How to chose your tele for AP?

Started 6 months ago | Discussions thread
rnclark Senior Member • Posts: 2,653
Re: How to chose your tele for AP?

1llusive wrote:

rnclark wrote:

Astrophotographer 10 wrote:

rnclark wrote:

The problem is Greg that this long exposure idea dates back tom film and early CCD eras. The only reason for long exposures is because read noise in CCDs is quite high. Early CCDs were around 16 electrons read noise. Now with sub 2-electron read noise, exposures can be much shorter. With the uniformity of today's DSLRs and low read noise, 30 second and 1-minute exposures work very well.

See Technology advancements for low light long exposure imaging:

29 one-minutes exposure with no autoguiding, no flats, no darks, no bias on an astrotrac:

The equations have changed. One can do great imaging with much less today than even 10 years ago.

Read noise will continue to drop. In labs now for over a year are sensors with less than 1/3 electron read noise. That gets into photon counting and one can do video and assemble images in post processing like on planets with super resolution. This is not too many years away.


Yes I am aware of these advances and the short exposure revolution that is going on. I see the best results though with ASI mono cameras using the Olympus OMD sensor and filtered. Typically they use a certain gain and go for around 60 second exposures and stack. They also still do 10-15 minute subexposures for narrowband.

Sony A7s is below 1/3 electron read noise at higher ISO.

No it doesn't. If someone derived such a number it is probably because the raw data are filtered so masking the true read noise. Eric Fossum, the inventor of the CMOS sensor has even questioned the sub 1-electron read noise that some people have derived for sensors. I suspect raw data filtering may be the reason for some of the low numbers.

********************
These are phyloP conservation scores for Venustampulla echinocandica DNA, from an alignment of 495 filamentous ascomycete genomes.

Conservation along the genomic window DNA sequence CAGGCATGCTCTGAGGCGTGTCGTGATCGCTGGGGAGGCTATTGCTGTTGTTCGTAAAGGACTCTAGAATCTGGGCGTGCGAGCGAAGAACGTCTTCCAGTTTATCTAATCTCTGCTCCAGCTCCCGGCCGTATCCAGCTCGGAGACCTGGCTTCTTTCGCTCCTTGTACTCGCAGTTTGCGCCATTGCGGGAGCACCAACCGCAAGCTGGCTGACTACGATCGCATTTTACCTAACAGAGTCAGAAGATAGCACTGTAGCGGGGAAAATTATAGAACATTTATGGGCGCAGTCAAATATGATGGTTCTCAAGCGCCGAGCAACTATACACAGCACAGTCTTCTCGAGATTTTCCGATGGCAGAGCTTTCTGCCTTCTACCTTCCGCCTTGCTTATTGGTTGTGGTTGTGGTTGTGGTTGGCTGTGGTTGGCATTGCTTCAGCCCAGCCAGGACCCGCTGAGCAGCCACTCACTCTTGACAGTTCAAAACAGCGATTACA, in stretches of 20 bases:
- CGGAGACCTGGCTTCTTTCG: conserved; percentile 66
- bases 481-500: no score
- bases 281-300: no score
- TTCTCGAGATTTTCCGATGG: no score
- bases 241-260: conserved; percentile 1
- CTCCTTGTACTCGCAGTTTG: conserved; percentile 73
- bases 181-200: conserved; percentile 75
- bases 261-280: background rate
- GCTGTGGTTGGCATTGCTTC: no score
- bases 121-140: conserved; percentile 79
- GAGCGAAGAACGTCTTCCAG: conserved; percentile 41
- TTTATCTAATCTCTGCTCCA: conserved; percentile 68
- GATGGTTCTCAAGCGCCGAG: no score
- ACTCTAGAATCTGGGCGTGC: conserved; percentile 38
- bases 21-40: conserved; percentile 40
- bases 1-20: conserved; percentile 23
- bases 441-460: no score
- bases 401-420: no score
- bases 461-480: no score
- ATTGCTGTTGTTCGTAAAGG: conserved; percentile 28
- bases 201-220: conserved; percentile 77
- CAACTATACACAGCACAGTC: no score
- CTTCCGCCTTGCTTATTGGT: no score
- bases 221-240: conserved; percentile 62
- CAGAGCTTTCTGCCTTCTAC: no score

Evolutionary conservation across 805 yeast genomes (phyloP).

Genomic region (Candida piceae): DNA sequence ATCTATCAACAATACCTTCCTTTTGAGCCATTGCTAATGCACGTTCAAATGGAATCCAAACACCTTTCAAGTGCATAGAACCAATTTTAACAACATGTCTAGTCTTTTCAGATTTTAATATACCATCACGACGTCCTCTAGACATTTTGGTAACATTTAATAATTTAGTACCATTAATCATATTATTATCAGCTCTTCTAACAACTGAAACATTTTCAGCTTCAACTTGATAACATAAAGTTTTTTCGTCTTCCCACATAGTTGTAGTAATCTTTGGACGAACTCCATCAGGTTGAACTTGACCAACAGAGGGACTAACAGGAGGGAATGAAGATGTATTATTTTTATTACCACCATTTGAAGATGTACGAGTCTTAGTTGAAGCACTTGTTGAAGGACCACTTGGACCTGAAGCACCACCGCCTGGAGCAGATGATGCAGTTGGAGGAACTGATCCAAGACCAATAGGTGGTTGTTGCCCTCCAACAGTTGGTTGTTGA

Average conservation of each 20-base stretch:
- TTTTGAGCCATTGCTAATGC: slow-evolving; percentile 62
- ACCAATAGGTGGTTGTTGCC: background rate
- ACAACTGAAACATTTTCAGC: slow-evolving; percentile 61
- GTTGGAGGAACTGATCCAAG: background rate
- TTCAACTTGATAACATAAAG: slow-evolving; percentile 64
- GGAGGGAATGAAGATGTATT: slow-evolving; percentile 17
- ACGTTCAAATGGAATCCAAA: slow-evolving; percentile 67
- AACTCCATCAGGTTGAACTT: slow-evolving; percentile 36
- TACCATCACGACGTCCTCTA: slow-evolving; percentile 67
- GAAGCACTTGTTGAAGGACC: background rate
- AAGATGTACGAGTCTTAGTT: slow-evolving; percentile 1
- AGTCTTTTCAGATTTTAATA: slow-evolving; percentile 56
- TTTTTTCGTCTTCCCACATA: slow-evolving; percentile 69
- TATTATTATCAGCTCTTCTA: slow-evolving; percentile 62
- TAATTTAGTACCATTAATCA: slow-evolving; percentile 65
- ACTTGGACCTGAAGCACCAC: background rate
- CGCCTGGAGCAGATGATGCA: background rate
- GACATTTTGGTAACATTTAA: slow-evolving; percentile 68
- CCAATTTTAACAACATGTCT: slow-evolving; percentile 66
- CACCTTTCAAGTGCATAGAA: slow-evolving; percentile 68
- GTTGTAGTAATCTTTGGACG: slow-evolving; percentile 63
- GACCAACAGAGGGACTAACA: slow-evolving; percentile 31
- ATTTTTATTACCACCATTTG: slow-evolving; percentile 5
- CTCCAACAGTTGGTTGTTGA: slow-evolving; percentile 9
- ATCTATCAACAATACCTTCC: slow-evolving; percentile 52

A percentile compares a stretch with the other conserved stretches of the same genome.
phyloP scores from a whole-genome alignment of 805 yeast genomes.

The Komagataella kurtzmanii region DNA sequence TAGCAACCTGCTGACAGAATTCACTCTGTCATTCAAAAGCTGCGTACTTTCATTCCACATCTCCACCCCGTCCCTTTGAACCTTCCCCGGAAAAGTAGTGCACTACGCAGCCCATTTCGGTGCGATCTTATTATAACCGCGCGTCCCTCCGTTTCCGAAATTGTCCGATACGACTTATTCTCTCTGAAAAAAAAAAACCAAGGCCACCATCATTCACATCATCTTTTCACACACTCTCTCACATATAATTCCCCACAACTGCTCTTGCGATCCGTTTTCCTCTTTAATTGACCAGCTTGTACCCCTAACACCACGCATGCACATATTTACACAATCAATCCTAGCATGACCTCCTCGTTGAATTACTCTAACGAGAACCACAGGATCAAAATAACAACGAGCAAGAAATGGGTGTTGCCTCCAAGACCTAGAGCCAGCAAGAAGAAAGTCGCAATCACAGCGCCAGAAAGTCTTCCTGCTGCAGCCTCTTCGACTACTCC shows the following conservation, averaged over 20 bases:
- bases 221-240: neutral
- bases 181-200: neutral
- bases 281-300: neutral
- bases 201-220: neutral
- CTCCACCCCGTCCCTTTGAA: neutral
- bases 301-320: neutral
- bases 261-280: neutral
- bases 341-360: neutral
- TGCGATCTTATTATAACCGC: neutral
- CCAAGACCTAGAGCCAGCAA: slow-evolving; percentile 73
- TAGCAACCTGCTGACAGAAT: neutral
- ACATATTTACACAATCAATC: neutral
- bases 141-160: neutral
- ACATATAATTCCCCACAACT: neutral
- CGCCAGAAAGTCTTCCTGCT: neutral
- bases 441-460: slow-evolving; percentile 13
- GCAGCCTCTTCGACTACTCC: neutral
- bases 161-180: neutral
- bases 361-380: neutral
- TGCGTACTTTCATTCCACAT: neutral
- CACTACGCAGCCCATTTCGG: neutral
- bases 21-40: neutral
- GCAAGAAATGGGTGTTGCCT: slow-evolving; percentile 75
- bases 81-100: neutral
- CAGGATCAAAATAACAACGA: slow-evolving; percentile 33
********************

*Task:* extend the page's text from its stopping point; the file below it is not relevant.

But even these ASI camera users are tending to longer and longer total exposures. Stacking 1000 images starts to become very intensive computer-wise. So no free lunches there.

Old ideas still infecting the strategy. Computers get faster every year. Processing 1000 images is not has hard as years ago and next year will be easier.

At the end of the day many of these objects are very dim and it takes a while to build up the signal no matter which camera or approach you are taking. Granted read noise has been a limiting factor but its got a lot of years left in it still.

With less than 2 electron read noise in current CMOS sensors, read noise for essentially most astrophotography exposures is a small component of noise sources, with the majority of noise coming from skyglow and dark current.

On the topic of sky glow, I gather that you probably don't use sky glow / light pollution filters. The idea is you could cut down some of that signal, and with the ideal ($) filter, avoid cutting out what you do what. However is it better to just fix it in post? I suspect yes, with the right processing. And, exposure times suffer when using LP/Sky glow filters. Am I on the right track with this? Or, would these filters benefit the final image?

Filters help reduce skyglow and the noise associated with the skyglow, and the noise can't be subtracted in post processing. But filters warp color balance and because some things are emitted light (e.g. nebulae), a simple change in color balance does not correct things equally. Light pollution filters are becoming less effective with the change to LED lights. So whether filters work for you depends on your desires for the final image and the situation.

I usually want natural color in my astrophotos, so I avoid using light pollution reduction filters.

If natural color is not that important to you, then filters can be a benefit.

Professionally almost all my work is narrow band (100 nm to 200,000+ nm).

Also: you posted images at 420mm f/4, ISO 3200. What ISO do you find the best dynamic range? I think I've seen you using 1600 as well. Is that giving you more DR than ISO 800? By your example, again I'm suspecting yes, as long as dark current and noise are under control...

I use both iso 1600 (typically 1-minute exposures) and iso 3200 (30 second exposures when windy). The dynamic range at 1 minute, iso 1600 will be slightly less than the dynamic range at 30 seconds, iso 3200. If there were no dark current, the dynamic range would be the same. Two minutes at iso 800 would also be the same if no dark current, but if dark current, then it would be slightly lower than 1 minute at iso 1600.


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